I hope you found this helpful whatever obstacles you may be facing! Please excuse the lack of posts in the coming weeks as I will be racing at Olympic trials!
They say it takes 21 days to break a habit, that’s the premise of the 21 day challenge. The idea is to give up all refined sugar and gluten and by the end you should crave it less. I have done this two times within one year. Each time I did it a bit differently and each time I learned something new about my body. On top of this I learned one big fat lesson that I will take with me on my nutritional journey I call life…IT DOES NOT WORK FOR ME!
It all began in 2014, I always ate healthy but I was prone to binge while watching netflix. I’ve talked about this before but I’m a very all or nothing type of person. Balance does not come naturally to me. I read about this 21 day fix on pinterest and I figured whats the harm in trying. There is a ton of info on pinterest about this essentially paleo diet. I was living off eggs, rice cakes, nut butters, trail mix and apples. I wasn’t doing it correctly. I was tired all the time, my training was suffering and I was so grumpy. I’m a very competitive person so I was determined to finish the 21 days despite how horrible I felt. After finishing the diet I craved sugar more than ever, and I had way less will power when it came to snacking. It was like I wore out my will power muscle. So my solution to my now even worse sugar addiction? Another 21 day fix of course! This one actually lasted well over a month until I got mono and decided I might need some more substance to my diet. An important thing to point out here is I’m not eating this way and sitting at a desk all day, I train full time at a world class level. I was starving and really messing up my metabolism as a whole.
It’s over a year after the 21 day fixes and I finally feel like I’m in a good place. It’s so funny to me to look back on the challenges compared to what I eat now. I eat overall 80/20. 80% of the time I follow the guidelines for the 21 day fix without thinking about it. As soon as I restricted I wanted sugar and put it on a pedestal. Now I have a great relationship with sugar and it doesn’t feel like the end of the world when I indulge my sweet tooth.
Looking back, it all comes down to perspective. It’s a lifestyle and a 21 day fix is not a sustainable lifestyle. Treat yo self, ladies!
Staying true to yourself when trying to achieve a huge goal such as, the Olympics can be so difficult. The Olympics is the end goal for many athletes, it’s “the dream”. There have been thousands of Olympians and therefore thousands of different approaches to success. There is no formula for how to make an Olympian or world champion. If you get to the Olympics but haven’t stayed true to yourself have you really won?
The inspiration for my thoughts today came to me while I was listening to Finding Mastery an amazing podcast about sports psychology. I fled my house here at training camp where I live with five other paddlers and went to the beach to zone out. In listening to this podcast I started to reflect on my upbringing in sport. I wasn’t raised by Olympians or star athletes. What I did have was in my opinion, more valuable. My parents were (and are) wildly supportive. They would have been cheering me on at pottery lessons if it meant I was happy and fulfilled. They put me and my brother in paddling not to make future Olympians but to keep us out of trouble in the summer. I was only four when I began my journey but at that point the journey was to catch frogs not medals.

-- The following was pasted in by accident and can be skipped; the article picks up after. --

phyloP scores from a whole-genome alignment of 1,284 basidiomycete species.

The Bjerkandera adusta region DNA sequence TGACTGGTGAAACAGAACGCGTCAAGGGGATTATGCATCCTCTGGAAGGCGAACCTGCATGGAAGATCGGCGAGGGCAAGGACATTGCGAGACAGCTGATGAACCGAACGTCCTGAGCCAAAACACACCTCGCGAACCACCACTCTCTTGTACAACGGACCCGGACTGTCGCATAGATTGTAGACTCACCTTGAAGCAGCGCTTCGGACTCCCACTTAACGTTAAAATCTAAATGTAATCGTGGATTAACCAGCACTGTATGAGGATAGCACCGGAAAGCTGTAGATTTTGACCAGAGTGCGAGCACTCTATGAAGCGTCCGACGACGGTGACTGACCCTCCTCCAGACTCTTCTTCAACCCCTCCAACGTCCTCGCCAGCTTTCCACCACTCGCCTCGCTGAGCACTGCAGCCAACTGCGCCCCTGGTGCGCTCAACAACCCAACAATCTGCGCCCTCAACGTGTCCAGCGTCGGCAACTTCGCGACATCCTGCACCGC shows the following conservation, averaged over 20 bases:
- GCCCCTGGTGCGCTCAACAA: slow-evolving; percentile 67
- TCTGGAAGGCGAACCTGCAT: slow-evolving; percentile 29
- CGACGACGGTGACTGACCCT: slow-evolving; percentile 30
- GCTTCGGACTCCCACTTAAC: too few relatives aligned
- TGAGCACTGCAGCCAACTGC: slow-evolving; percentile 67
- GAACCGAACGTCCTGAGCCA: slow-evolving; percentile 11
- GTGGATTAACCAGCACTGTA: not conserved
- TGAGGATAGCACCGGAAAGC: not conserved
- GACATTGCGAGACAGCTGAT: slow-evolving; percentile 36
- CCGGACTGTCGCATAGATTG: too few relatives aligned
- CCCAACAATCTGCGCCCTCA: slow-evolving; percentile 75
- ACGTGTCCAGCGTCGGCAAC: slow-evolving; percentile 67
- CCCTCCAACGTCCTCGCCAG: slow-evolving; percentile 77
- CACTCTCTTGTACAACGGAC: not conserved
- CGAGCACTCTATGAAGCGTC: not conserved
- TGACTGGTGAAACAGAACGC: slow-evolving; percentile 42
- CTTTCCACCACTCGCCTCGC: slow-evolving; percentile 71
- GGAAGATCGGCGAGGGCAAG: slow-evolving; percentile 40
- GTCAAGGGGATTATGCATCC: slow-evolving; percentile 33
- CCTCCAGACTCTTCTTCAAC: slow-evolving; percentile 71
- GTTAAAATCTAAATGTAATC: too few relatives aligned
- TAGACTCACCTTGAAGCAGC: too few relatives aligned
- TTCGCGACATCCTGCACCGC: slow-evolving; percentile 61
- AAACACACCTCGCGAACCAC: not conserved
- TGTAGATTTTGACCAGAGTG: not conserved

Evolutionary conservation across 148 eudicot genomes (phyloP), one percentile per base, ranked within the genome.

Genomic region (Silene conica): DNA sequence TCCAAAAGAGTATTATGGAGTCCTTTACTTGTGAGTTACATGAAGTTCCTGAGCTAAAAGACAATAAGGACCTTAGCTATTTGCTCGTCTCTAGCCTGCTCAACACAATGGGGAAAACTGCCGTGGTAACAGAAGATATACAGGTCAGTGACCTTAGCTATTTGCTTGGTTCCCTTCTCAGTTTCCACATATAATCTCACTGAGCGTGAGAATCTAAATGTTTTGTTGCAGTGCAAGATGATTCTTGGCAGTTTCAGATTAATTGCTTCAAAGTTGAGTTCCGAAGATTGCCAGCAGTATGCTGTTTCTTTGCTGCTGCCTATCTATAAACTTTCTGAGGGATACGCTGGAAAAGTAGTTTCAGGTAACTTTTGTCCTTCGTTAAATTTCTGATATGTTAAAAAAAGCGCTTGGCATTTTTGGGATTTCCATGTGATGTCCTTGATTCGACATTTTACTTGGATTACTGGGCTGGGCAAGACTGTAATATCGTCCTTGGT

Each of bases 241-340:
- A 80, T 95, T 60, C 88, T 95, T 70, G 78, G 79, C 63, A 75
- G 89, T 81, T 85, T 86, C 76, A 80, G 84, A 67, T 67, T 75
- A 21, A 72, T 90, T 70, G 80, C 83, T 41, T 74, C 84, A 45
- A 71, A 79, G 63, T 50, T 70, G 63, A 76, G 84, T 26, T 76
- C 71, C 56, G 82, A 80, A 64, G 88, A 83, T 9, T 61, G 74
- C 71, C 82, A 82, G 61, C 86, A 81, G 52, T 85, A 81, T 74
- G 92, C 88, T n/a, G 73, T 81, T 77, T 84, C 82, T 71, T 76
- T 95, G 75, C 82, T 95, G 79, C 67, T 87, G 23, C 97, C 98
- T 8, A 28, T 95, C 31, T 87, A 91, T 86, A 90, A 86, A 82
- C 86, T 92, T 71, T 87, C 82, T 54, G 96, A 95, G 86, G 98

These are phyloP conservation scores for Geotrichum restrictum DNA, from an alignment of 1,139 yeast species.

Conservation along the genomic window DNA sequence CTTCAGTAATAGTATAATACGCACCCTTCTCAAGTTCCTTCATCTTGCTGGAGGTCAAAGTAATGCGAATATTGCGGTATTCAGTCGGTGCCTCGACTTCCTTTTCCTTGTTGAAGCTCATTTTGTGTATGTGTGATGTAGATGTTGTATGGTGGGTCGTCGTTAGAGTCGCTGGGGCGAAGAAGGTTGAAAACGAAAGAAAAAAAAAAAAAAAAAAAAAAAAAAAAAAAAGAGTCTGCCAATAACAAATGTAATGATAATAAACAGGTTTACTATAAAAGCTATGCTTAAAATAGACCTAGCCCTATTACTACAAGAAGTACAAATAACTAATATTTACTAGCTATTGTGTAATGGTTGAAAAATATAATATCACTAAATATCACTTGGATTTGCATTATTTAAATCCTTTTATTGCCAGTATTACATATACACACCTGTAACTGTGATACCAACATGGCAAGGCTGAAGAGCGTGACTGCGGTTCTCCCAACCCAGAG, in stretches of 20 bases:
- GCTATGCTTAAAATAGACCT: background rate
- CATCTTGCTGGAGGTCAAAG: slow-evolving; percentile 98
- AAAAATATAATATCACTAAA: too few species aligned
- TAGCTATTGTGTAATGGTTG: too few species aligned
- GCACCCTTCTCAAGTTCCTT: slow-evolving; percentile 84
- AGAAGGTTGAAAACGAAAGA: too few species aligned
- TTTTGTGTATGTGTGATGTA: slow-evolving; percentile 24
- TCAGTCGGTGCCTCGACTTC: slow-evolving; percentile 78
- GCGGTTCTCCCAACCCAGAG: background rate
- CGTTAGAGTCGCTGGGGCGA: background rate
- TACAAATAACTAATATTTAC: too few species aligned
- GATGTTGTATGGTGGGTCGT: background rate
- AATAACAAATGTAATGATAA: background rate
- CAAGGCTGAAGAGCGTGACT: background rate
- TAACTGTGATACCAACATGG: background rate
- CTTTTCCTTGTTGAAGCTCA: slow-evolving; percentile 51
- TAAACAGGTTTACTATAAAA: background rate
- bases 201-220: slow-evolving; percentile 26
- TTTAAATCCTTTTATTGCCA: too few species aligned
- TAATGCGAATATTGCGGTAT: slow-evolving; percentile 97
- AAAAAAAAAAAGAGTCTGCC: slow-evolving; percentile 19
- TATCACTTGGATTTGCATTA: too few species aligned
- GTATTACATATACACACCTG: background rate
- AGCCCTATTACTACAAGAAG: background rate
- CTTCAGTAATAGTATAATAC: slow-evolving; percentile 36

My parents never miss a race, they follow me around the world to cheer me on. On my home course I can only ever hear my Dad’s voice over the buzz of the crowd. They never forced me to train but they did hold me accountable. They knew if I wanted to succeed I needed to get up at 5:00am but they also knew that as a teenager I wouldn’t want to get up at 5:00am. They got me out of bed but wouldn’t fight it. However, at the dinner table I wasn’t a paddler, I was a person who paddled. It wasn’t my whole identity so we kept the paddling talk to a minimum after 5:00pm. There was never an obsession. As I get older this is more and more valuable. My ability to turn off my brain after practice and relax i owe completely to my parents. I know constantly reflecting on video and watching other athletes on their off time is a strategy of many champions. It’s not something I do and I don’t pretend to find it interesting. Does this make me less of an athlete? I seem to still be going fast without doing this and I’m way happier.
I have always been a great racer, I will have an infinite amount to write about that topic another time. For now, I’ll stay on the theme of staying true to me. I’m not the person on the start line with the laser focus. I am generally making jokes with fellow competitors or giggling to myself. I’m able to stay calm. In the tent during my warm up I’m hopping around chatting with people or even dancing. This works for me and I’ll be doing this at the Olympics if the time comes. If I’m acting like a robot on race day I wont be myself.
It’s so easy to get caught up in training camp drama but as I get older and more confident in who I am I’m finding it easier to stay authentic to myself. Sometimes that means leaving the house to do pointless stuff on the beach…
I didn’t even realize how calm I was while I was doing this silly task until I was done. Find a way to bring everything back to your core values. Remember to stay true to yourself on the journey to YOUR Olympics, whatever that may be.